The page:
But if our nails make a personal statement, that declaration can be rather pricey. A full set of gel nails, for example, can easily go for $50. So when someone pays for a complete set of nails for us, it demonstrates love—by honoring our culture and accepting our creative choices and personhood.
Wedding rings are an emblem of devotion. The symbolism behind them has much to do with their circular shape, which represents wholeness and timelessness. Circles have no beginning or end and, like love, are limitless.
As with nail art, ancient Egyptians pioneered the wedding ring. They believed the band represented eternal life, love and, ultimately, a spiritual portal. Thus they would exchange rings of love made of woven reeds or leather.
COOKING SOUL FOOD
Soul food is a staple in Black households. We whip it up to celebrate special occasions—or just to encourage togetherness among family and friends. From collard greens and macaroni and cheese to candied yams, cornbread and catfish, each dish proves that the way to anyone’s heart is through their belly.
In his book Hog and Hominy: Soul Food from Africa to America, Frederick Douglass Opie points out that our enslaved ancestors in the South had to make do with the food provided, which influenced our current eating traditions. The rations usually included discarded meats or dairy products—nothing could be wasted. They decided to take those scraps and create a phenomenon. With modern soul food, we celebrate our foremothers’ culinary creativity. Out of great struggle has come wondrous innovation. With each intentionally crafted plate we fix, we deepen our love and respect for one another.
GREASING THE SCALP
Nature’s Blessings was the name of the hair pomade my mom used on wash day every Sunday. It was emerald green and smelled like a mixture of rosemary, sage and peppermint. After blow-drying my hair, she would sit me in the kitchen, pull out a mustard-colored rat-tail comb, part my hair into sections, and then grease my scalp.
This was a sacred ritual for us. Every week would be the same routine. There was a sense of closeness and intimacy as my mother applied the grease to my tender head and smoothed my edges. It was a loving gesture, meant to nurture the health of my hair. Many Black kids experienced the same custom growing up.
Without access to their usual herbal regimens, our enslaved ancestors were forced to innovate new treatments that would moisturize and protect their hair from harsh weather conditions, fleas and parasites. Many of them used bacon grease on their scalps. Centuries later, Madam CJ Walker created a pomade that was a modernized version of the hair grease our ancestors had invented. Her 20th century scalp-healing formula led to hair grease developing its own identity and category—and generated a market for a Black beauty boom.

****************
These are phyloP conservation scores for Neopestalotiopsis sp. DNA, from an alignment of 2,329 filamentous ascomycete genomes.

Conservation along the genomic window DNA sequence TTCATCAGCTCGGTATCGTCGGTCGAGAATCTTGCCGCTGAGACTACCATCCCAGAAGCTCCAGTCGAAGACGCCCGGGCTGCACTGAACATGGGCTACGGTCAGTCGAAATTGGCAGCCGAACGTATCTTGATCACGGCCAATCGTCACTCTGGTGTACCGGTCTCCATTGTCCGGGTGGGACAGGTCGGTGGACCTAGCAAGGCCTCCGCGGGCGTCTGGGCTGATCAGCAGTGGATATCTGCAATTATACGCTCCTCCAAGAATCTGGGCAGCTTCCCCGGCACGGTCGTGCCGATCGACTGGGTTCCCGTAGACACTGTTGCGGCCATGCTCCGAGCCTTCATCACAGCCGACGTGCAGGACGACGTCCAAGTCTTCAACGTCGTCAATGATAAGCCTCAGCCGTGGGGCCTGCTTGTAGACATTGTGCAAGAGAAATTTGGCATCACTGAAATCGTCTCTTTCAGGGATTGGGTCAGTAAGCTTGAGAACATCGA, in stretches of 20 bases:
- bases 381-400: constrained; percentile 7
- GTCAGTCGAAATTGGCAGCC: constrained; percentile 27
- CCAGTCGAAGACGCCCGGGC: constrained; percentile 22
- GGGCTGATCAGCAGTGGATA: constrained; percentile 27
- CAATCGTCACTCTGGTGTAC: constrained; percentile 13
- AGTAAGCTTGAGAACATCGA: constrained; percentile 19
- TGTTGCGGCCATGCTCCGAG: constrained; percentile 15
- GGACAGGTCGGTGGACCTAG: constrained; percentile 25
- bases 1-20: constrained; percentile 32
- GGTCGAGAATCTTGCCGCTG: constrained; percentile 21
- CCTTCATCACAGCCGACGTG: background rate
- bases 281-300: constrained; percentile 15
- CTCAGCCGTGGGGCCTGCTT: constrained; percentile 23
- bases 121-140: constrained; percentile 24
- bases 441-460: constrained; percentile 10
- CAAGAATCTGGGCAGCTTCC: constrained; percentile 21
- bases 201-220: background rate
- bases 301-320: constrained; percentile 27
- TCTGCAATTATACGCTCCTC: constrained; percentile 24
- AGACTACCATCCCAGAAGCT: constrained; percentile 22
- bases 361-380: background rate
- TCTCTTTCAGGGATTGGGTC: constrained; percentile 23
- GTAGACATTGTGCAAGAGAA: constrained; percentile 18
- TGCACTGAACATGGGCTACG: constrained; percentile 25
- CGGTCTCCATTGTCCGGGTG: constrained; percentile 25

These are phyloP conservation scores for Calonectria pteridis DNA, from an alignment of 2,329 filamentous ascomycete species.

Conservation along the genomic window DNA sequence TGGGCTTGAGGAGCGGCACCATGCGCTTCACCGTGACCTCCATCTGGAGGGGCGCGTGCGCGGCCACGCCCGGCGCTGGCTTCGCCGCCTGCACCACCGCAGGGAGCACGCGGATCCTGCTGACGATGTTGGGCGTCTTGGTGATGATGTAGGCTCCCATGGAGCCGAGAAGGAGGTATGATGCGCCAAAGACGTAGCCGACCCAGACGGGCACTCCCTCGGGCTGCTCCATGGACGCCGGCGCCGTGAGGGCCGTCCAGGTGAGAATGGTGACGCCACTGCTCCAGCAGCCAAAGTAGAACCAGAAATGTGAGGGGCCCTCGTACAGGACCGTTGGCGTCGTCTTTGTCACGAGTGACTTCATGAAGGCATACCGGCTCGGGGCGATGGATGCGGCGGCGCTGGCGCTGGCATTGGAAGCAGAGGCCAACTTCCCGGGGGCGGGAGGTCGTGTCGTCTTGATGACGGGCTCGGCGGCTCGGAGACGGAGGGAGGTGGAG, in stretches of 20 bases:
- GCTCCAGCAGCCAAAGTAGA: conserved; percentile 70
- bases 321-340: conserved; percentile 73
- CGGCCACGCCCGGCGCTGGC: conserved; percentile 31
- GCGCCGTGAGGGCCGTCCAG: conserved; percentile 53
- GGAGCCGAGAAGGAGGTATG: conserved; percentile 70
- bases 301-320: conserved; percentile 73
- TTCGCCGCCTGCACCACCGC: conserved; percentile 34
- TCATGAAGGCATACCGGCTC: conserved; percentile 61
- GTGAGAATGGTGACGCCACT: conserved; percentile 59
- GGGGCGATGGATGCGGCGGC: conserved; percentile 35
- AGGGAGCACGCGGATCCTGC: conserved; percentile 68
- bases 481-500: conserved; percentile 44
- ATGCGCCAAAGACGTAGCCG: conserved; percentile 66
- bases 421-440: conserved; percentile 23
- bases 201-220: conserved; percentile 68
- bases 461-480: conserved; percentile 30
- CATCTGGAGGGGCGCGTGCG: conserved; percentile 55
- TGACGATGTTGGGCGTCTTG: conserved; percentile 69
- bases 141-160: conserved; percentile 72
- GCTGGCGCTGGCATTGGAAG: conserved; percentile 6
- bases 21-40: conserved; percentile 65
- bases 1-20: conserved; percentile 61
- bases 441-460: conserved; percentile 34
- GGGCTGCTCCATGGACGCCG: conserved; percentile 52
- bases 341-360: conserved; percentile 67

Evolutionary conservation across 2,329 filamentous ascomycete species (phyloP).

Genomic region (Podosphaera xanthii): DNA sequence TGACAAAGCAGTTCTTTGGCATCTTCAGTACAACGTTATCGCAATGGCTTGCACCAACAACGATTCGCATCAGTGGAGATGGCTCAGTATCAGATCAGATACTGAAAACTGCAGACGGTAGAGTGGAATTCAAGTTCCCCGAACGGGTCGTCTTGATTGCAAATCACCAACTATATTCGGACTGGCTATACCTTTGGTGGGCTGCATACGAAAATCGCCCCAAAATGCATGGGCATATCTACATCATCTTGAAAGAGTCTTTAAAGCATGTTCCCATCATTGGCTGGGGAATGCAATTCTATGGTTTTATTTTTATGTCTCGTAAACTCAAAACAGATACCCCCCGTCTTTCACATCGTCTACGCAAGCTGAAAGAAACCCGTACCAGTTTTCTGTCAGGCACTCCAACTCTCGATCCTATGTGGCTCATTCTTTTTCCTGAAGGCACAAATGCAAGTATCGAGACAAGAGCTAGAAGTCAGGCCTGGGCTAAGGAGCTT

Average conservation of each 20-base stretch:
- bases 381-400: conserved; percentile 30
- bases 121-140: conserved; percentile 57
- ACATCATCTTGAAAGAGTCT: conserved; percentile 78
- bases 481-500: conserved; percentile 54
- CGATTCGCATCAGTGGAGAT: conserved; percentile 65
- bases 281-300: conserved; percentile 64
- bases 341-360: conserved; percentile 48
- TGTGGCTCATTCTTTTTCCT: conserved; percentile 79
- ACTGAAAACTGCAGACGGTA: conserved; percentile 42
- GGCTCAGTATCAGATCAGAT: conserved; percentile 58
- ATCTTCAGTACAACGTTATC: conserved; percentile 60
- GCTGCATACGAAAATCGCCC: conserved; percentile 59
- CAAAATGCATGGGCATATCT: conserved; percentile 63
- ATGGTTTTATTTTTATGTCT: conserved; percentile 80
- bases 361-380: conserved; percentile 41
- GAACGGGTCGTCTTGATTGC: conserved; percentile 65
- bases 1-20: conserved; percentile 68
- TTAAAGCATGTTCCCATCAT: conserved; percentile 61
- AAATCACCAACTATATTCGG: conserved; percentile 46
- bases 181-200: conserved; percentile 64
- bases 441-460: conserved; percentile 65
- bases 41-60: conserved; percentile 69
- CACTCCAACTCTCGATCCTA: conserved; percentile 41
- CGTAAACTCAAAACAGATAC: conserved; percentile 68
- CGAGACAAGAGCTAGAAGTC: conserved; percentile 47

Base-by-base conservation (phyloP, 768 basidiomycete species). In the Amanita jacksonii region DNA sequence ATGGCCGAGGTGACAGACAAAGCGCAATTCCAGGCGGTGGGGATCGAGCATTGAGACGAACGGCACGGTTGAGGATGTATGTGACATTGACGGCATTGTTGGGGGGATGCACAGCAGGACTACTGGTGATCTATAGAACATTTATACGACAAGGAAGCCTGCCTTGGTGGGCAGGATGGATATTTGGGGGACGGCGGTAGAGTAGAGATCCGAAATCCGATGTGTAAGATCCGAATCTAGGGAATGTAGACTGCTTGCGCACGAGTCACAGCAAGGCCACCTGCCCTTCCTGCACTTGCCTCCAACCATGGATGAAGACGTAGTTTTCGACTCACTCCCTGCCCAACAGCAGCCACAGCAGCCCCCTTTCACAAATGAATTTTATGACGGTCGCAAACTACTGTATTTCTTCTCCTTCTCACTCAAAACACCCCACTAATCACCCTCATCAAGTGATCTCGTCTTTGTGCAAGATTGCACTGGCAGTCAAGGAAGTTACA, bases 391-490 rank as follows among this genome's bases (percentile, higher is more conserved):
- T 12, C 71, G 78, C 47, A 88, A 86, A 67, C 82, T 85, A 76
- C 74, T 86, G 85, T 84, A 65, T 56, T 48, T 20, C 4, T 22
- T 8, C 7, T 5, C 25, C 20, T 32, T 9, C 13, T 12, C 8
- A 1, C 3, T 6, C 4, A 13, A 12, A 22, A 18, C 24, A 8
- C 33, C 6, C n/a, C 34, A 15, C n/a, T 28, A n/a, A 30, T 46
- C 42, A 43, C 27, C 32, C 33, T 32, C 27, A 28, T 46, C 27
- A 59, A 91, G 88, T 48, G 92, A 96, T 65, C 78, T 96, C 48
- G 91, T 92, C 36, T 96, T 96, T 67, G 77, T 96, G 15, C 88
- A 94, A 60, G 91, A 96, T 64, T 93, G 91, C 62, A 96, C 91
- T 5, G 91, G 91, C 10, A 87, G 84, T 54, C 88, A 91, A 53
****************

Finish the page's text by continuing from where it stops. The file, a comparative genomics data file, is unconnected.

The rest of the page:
Similar to braid take-downs, hair greasing, as it relates to romantic love, can be artful and sexy. Your partner not only signs up for an act of service but shows their willingness to see and accept you in your most bare state. It’s an invitation to deeper connection through a private act of intimacy, one that can be erotic even. Black women don’t play when it comes to our hair, and for us to trust our partners with helping to care for our tresses means everything.
Although wedding ceremonies are joyous, they can also have an air of somber reflection. As partners celebrate their union, they also honor deceased loved ones who passed away before the special day. Through a libation ceremony, Black couples pour out a liquid as an offering to a departed person’s spirit, deity or soul.
The observance isn’t limited to weddings and romantic ceremonies. Spiritual-libation occasions are often held among close friends to honor loved ones who have passed on. On Tupac’s 1994 track “Pour Out a Little Liquor,” he describes how he’s choosing to remember his lost friends and family by performing this rite.
This tradition exists not just in our communities but globally. It is practiced in Africa, Israel, Greece, Rome, Asia and South America, to name a few cultures that share in the ritual. As with all expressions of love in action, the libation ceremony is a call for uniting. In this case, the deceased and the living unite again through love.